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9-1-1 is the emergency telephone number for the North American Numbering Plan (NANP). It is one of eight N11 codes. The use of this number is for emergency circumstances only, and to use it for any other purpose (including non-emergency situations and prank calls) can be a crime.
An N11 code or N11 number (said as "N-one-one") is a special abbreviated dialing telephone number within the North American Numbering Plan, which allows access to special services. Each of these eight numbers prevents 10,000 telephone numbers (from N11-0000 to N11-9999) from being used. Only non-geographic area codes, such as toll-free 800/888/877/866/855 numbers and 900 numbers may use N11 as the telephone exchange prefix, since the area code must always be dialed for these numbers.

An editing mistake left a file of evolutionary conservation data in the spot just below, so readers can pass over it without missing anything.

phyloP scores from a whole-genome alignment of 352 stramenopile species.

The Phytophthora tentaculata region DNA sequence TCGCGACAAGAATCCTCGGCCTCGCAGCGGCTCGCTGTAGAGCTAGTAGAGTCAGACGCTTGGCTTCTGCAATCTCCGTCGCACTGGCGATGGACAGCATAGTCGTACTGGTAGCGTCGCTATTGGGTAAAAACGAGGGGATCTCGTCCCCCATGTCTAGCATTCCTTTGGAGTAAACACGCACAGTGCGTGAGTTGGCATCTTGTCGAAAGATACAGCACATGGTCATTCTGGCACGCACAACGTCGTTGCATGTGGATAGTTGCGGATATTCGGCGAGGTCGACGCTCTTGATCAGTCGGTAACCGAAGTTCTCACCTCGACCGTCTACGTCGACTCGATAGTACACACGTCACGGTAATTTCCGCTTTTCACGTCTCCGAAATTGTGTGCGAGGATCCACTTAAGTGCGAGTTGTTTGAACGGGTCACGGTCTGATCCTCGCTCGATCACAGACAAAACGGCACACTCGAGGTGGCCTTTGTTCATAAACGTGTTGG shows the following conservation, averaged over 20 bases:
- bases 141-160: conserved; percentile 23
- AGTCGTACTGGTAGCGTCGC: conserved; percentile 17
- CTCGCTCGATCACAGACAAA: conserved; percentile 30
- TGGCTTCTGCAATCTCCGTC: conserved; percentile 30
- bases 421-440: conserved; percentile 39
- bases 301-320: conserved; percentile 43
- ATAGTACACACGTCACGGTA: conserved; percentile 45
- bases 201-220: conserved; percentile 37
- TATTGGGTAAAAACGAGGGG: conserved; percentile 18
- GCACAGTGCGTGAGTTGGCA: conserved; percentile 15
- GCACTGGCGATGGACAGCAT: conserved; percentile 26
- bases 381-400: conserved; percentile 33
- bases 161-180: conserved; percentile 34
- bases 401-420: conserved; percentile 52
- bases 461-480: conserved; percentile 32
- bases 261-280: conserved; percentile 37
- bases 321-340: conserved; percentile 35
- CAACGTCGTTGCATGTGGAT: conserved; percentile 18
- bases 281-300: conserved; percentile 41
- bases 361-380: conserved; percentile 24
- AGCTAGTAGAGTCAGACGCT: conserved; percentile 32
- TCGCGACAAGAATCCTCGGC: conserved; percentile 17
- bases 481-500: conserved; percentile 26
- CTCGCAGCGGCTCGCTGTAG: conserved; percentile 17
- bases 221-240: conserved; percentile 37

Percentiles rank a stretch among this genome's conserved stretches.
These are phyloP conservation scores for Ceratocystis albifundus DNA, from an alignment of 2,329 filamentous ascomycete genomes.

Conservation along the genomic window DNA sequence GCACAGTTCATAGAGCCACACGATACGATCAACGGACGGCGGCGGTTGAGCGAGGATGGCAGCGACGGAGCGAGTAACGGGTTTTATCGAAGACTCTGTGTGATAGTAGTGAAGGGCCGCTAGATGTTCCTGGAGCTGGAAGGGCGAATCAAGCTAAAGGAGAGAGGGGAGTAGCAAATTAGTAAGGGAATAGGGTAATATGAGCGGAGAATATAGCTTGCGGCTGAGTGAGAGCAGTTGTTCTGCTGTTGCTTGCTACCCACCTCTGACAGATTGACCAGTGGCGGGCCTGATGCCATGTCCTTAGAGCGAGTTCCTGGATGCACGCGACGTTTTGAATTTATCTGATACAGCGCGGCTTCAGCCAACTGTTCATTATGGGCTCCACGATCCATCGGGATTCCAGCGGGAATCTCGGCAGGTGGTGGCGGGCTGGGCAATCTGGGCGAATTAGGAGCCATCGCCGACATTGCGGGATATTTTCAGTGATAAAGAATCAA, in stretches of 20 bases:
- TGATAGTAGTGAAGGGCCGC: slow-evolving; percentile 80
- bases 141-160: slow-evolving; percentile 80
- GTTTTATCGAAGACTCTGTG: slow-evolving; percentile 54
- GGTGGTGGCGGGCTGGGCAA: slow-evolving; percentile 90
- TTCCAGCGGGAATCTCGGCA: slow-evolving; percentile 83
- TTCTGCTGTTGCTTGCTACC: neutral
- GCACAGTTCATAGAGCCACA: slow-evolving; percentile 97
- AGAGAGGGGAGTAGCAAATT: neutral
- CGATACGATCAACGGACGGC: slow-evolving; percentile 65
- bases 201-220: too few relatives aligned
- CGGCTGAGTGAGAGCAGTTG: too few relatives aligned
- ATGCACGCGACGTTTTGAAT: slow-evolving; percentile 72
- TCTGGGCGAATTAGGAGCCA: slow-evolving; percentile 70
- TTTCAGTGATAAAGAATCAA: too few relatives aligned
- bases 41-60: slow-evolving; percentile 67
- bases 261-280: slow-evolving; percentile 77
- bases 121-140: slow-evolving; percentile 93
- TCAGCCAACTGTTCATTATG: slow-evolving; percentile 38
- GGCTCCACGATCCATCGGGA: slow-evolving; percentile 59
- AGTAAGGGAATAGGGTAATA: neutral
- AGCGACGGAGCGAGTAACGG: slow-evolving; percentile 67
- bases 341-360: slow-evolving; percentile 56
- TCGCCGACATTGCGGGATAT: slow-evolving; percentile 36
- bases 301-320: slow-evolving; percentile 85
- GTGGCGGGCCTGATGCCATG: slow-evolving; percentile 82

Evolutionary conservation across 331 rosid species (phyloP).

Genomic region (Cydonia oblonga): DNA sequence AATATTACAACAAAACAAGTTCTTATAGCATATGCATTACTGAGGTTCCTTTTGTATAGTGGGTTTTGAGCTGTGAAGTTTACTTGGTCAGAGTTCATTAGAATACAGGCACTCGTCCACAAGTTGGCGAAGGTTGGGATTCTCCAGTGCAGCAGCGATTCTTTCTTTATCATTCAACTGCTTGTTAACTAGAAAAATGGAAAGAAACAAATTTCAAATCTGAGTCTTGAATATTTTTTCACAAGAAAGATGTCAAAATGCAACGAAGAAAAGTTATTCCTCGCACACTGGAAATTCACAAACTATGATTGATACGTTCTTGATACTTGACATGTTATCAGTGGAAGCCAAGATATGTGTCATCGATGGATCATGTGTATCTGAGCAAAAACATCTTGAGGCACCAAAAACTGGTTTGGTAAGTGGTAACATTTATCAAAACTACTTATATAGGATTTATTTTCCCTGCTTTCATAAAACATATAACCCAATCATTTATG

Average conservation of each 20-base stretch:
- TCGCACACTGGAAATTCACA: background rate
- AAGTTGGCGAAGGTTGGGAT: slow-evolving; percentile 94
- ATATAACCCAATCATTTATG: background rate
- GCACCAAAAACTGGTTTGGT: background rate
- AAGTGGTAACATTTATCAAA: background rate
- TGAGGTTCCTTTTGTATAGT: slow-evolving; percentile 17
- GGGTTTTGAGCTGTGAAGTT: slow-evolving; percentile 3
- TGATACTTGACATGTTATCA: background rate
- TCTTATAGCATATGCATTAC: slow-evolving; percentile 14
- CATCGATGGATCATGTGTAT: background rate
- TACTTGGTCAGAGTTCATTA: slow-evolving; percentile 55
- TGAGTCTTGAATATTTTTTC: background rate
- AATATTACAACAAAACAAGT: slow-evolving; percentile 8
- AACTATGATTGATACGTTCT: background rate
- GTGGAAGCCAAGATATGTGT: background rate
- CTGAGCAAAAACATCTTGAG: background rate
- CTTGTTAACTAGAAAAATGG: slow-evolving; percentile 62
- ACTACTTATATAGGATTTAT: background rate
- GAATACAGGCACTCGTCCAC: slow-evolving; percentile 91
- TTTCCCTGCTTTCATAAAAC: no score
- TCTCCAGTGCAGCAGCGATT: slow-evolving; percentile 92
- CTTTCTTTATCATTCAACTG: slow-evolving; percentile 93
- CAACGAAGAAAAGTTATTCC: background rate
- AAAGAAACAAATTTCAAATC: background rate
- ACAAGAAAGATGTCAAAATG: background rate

Usage is generally assigned as follows:
- 2-1-1: community services, United Way
- 3-1-1: municipal government services, non-emergency
- 4-1-1: directory assistance
- 5-1-1: traffic information or police non-emergency services
- 6-1-1: telephone company (telco) customer service and repair
- 7-1-1: TDD relay for the deaf
- 8-1-1: underground public utility location, in Canada 8-1-1 is assigned for non-emergency health information and services
- 9-1-1: emergency services
Another consideration is that most phones of the time used the pulse dialing system, which could be misdirected if the dial did not spin freely, either from sticky mechanism or a user keeping the finger in the dial. Using 9-1-1 forced the user to remove the dialing finger after the first number (whether using pulse or DTMF dialing) and go to the opposite end of the dial or keypad, thus reducing both accidental failure to dial the number and accidental dialing of the emergency number. Accidental dialing of 9-1-1 has become an increasing problem, as an increasing number of cellular phones are carried in pockets, purses or other places where objects may rest against the keys and repeatedly press them.